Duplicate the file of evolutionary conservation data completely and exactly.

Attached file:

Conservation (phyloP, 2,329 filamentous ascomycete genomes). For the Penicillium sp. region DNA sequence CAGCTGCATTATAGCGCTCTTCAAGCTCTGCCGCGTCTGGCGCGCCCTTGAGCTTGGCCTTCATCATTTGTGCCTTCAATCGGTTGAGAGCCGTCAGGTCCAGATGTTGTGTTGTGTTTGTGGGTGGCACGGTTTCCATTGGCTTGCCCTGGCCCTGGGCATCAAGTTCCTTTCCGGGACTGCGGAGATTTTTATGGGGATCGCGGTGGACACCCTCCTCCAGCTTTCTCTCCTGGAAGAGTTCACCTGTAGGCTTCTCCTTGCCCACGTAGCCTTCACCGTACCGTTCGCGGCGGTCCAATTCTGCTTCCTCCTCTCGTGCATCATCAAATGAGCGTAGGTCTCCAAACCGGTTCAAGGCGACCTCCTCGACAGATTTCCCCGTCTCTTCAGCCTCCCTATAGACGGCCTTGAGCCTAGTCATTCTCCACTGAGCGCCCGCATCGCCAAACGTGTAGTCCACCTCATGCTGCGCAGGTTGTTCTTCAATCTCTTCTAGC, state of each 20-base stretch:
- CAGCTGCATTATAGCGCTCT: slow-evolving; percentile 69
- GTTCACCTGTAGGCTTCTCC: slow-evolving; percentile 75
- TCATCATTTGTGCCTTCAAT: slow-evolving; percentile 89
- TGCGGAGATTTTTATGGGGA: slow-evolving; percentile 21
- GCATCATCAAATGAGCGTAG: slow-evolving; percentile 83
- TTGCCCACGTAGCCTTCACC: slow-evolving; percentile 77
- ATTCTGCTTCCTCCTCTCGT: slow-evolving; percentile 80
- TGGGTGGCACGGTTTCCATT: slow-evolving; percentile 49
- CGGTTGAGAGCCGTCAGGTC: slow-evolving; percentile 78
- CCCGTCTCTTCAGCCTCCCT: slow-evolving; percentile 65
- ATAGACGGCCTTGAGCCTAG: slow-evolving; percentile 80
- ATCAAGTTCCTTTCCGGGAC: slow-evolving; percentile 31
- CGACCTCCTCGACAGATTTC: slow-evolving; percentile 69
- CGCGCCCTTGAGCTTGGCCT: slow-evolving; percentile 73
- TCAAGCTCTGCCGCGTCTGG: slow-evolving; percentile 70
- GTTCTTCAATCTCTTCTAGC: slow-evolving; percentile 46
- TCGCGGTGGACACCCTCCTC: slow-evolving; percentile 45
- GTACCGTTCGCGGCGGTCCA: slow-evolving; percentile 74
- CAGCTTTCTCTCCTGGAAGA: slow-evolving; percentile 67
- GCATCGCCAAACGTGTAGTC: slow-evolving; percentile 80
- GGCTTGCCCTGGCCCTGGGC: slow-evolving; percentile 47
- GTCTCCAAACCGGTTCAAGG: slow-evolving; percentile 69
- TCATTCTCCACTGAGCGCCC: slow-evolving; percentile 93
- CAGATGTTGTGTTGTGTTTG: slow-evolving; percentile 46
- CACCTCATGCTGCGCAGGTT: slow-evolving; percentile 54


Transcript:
Conservation (phyloP, 2,329 filamentous ascomycete genomes). For the Penicillium sp. region DNA sequence CAGCTGCATTATAGCGCTCTTCAAGCTCTGCCGCGTCTGGCGCGCCCTTGAGCTTGGCCTTCATCATTTGTGCCTTCAATCGGTTGAGAGCCGTCAGGTCCAGATGTTGTGTTGTGTTTGTGGGTGGCACGGTTTCCATTGGCTTGCCCTGGCCCTGGGCATCAAGTTCCTTTCCGGGACTGCGGAGATTTTTATGGGGATCGCGGTGGACACCCTCCTCCAGCTTTCTCTCCTGGAAGAGTTCACCTGTAGGCTTCTCCTTGCCCACGTAGCCTTCACCGTACCGTTCGCGGCGGTCCAATTCTGCTTCCTCCTCTCGTGCATCATCAAATGAGCGTAGGTCTCCAAACCGGTTCAAGGCGACCTCCTCGACAGATTTCCCCGTCTCTTCAGCCTCCCTATAGACGGCCTTGAGCCTAGTCATTCTCCACTGAGCGCCCGCATCGCCAAACGTGTAGTCCACCTCATGCTGCGCAGGTTGTTCTTCAATCTCTTCTAGC, state of each 20-base stretch:
- CAGCTGCATTATAGCGCTCT: slow-evolving; percentile 69
- GTTCACCTGTAGGCTTCTCC: slow-evolving; percentile 75
- TCATCATTTGTGCCTTCAAT: slow-evolving; percentile 89
- TGCGGAGATTTTTATGGGGA: slow-evolving; percentile 21
- GCATCATCAAATGAGCGTAG: slow-evolving; percentile 83
- TTGCCCACGTAGCCTTCACC: slow-evolving; percentile 77
- ATTCTGCTTCCTCCTCTCGT: slow-evolving; percentile 80
- TGGGTGGCACGGTTTCCATT: slow-evolving; percentile 49
- CGGTTGAGAGCCGTCAGGTC: slow-evolving; percentile 78
- CCCGTCTCTTCAGCCTCCCT: slow-evolving; percentile 65
- ATAGACGGCCTTGAGCCTAG: slow-evolving; percentile 80
- ATCAAGTTCCTTTCCGGGAC: slow-evolving; percentile 31
- CGACCTCCTCGACAGATTTC: slow-evolving; percentile 69
- CGCGCCCTTGAGCTTGGCCT: slow-evolving; percentile 73
- TCAAGCTCTGCCGCGTCTGG: slow-evolving; percentile 70
- GTTCTTCAATCTCTTCTAGC: slow-evolving; percentile 46
- TCGCGGTGGACACCCTCCTC: slow-evolving; percentile 45
- GTACCGTTCGCGGCGGTCCA: slow-evolving; percentile 74
- CAGCTTTCTCTCCTGGAAGA: slow-evolving; percentile 67
- GCATCGCCAAACGTGTAGTC: slow-evolving; percentile 80
- GGCTTGCCCTGGCCCTGGGC: slow-evolving; percentile 47
- GTCTCCAAACCGGTTCAAGG: slow-evolving; percentile 69
- TCATTCTCCACTGAGCGCCC: slow-evolving; percentile 93
- CAGATGTTGTGTTGTGTTTG: slow-evolving; percentile 46
- CACCTCATGCTGCGCAGGTT: slow-evolving; percentile 54